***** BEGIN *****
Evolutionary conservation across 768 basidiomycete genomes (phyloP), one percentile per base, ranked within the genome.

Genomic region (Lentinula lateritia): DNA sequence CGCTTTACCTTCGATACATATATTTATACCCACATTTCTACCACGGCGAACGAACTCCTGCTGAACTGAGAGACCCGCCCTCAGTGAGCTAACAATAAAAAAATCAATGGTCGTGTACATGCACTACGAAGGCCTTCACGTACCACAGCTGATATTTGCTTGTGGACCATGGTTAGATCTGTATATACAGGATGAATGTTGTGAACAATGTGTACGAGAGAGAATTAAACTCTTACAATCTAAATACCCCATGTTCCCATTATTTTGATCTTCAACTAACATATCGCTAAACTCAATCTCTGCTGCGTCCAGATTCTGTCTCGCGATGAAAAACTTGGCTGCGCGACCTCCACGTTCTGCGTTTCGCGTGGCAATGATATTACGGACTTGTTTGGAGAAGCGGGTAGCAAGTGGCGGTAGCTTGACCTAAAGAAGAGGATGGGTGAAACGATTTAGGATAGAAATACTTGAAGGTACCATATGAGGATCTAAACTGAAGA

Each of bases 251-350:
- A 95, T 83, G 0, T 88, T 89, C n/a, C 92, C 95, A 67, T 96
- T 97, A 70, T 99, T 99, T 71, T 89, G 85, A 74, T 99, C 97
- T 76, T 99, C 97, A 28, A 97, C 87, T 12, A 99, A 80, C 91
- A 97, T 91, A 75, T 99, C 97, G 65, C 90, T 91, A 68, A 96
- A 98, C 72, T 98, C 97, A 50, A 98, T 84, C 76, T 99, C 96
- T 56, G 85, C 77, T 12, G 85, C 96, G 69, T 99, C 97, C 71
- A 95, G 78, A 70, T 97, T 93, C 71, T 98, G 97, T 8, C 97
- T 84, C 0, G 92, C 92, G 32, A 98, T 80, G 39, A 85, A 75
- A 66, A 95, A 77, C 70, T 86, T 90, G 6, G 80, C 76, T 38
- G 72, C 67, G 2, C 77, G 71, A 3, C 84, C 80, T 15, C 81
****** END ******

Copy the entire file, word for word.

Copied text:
Evolutionary conservation across 768 basidiomycete genomes (phyloP), one percentile per base, ranked within the genome.

Genomic region (Lentinula lateritia): DNA sequence CGCTTTACCTTCGATACATATATTTATACCCACATTTCTACCACGGCGAACGAACTCCTGCTGAACTGAGAGACCCGCCCTCAGTGAGCTAACAATAAAAAAATCAATGGTCGTGTACATGCACTACGAAGGCCTTCACGTACCACAGCTGATATTTGCTTGTGGACCATGGTTAGATCTGTATATACAGGATGAATGTTGTGAACAATGTGTACGAGAGAGAATTAAACTCTTACAATCTAAATACCCCATGTTCCCATTATTTTGATCTTCAACTAACATATCGCTAAACTCAATCTCTGCTGCGTCCAGATTCTGTCTCGCGATGAAAAACTTGGCTGCGCGACCTCCACGTTCTGCGTTTCGCGTGGCAATGATATTACGGACTTGTTTGGAGAAGCGGGTAGCAAGTGGCGGTAGCTTGACCTAAAGAAGAGGATGGGTGAAACGATTTAGGATAGAAATACTTGAAGGTACCATATGAGGATCTAAACTGAAGA

Each of bases 251-350:
- A 95, T 83, G 0, T 88, T 89, C n/a, C 92, C 95, A 67, T 96
- T 97, A 70, T 99, T 99, T 71, T 89, G 85, A 74, T 99, C 97
- T 76, T 99, C 97, A 28, A 97, C 87, T 12, A 99, A 80, C 91
- A 97, T 91, A 75, T 99, C 97, G 65, C 90, T 91, A 68, A 96
- A 98, C 72, T 98, C 97, A 50, A 98, T 84, C 76, T 99, C 96
- T 56, G 85, C 77, T 12, G 85, C 96, G 69, T 99, C 97, C 71
- A 95, G 78, A 70, T 97, T 93, C 71, T 98, G 97, T 8, C 97
- T 84, C 0, G 92, C 92, G 32, A 98, T 80, G 39, A 85, A 75
- A 66, A 95, A 77, C 70, T 86, T 90, G 6, G 80, C 76, T 38
- G 72, C 67, G 2, C 77, G 71, A 3, C 84, C 80, T 15, C 81